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Transom:
We’re tempted to ask whether the phrase “Heir to,” the references to black clothing, and the skulls that appear in this poem are meant to take us into the universe of Hamlet. Does this poem function as a possible answer to the famous monologue?

LeMay-Lewis:
This question is so generous and insightful. The poem was not intended to address Hamlet, but its central concern regards confrontation, literal and psychological, and the consequences of a similar inability to act.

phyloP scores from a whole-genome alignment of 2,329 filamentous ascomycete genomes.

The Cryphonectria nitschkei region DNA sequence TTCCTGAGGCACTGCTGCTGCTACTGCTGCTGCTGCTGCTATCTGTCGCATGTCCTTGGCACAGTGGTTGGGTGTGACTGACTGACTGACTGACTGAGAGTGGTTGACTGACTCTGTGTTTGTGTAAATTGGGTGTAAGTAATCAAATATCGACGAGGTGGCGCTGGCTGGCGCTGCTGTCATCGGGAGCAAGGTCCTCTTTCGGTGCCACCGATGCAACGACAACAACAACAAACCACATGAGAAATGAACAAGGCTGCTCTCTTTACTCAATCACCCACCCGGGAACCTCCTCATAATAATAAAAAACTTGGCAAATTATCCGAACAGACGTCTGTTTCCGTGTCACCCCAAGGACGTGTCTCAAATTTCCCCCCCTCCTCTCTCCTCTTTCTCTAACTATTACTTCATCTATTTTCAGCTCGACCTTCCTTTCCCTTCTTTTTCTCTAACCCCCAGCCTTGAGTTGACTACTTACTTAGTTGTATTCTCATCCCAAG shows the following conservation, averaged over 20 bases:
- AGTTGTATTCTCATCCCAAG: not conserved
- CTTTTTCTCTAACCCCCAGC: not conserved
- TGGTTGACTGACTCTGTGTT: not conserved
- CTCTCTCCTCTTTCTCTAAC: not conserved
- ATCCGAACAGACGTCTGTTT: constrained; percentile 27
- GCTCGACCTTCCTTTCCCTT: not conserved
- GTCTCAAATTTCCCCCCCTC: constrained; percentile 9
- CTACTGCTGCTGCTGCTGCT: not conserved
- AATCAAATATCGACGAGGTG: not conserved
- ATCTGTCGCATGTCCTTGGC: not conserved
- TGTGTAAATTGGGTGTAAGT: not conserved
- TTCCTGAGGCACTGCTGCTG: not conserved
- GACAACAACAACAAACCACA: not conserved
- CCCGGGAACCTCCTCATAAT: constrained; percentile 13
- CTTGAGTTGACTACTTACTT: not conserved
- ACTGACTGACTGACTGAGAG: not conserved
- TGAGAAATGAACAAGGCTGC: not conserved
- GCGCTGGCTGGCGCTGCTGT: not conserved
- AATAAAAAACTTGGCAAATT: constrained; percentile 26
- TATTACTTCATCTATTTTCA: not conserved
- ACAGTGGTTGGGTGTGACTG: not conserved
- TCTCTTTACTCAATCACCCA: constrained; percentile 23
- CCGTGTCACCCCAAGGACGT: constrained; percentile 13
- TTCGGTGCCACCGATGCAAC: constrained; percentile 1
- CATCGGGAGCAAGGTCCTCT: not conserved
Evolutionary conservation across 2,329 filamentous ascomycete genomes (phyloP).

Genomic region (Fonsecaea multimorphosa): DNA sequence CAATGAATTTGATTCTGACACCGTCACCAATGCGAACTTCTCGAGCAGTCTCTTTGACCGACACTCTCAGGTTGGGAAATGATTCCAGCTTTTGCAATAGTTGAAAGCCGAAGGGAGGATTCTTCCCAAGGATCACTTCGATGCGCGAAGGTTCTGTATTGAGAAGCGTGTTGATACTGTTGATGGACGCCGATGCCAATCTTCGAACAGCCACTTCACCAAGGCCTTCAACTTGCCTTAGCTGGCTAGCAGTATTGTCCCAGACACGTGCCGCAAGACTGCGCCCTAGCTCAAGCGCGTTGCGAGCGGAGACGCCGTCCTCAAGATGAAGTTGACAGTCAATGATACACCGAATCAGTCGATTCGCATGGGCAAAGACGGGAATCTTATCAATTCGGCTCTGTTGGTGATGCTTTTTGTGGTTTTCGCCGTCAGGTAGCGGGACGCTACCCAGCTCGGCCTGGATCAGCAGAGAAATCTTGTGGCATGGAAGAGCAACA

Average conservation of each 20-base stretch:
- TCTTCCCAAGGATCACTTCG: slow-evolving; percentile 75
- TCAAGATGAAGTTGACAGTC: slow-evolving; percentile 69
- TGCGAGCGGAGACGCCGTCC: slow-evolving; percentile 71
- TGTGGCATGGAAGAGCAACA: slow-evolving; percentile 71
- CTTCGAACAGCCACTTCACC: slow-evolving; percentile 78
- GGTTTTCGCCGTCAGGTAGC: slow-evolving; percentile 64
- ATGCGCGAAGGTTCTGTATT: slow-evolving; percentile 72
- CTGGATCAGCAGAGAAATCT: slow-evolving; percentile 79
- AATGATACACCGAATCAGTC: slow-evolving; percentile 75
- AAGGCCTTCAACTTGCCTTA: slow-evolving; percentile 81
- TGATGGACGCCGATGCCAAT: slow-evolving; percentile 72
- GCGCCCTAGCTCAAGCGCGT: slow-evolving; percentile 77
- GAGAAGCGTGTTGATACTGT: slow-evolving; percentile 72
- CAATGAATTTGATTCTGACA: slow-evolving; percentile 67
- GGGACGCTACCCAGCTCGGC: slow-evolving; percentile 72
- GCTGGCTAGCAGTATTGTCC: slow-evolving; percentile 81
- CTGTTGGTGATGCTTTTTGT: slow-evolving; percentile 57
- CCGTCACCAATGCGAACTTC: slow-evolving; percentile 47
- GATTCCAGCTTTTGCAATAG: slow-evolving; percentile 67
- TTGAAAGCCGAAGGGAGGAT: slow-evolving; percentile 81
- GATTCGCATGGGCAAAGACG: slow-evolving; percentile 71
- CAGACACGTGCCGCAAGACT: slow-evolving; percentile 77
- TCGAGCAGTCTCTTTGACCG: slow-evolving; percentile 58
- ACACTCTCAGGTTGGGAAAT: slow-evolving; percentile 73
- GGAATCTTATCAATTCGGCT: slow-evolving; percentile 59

Transom:

Your poem is full of repetitions and self-corrective gestures. Is this paralysis (your “similar inability to act”) or propulsion?

LeMay-Lewis:
I’m sorry, I’ve gotten stuck in this question.

Thanks. “Propulsion” is an apt choice, as it suggests motion in fits, as a result of release rather than intention. Repetition is similar in that it builds force but goes nowhere. This maybe didn’t work out so well in Denmark. Still, in a more positive sense, in the white space future of the unresolved anything is possible.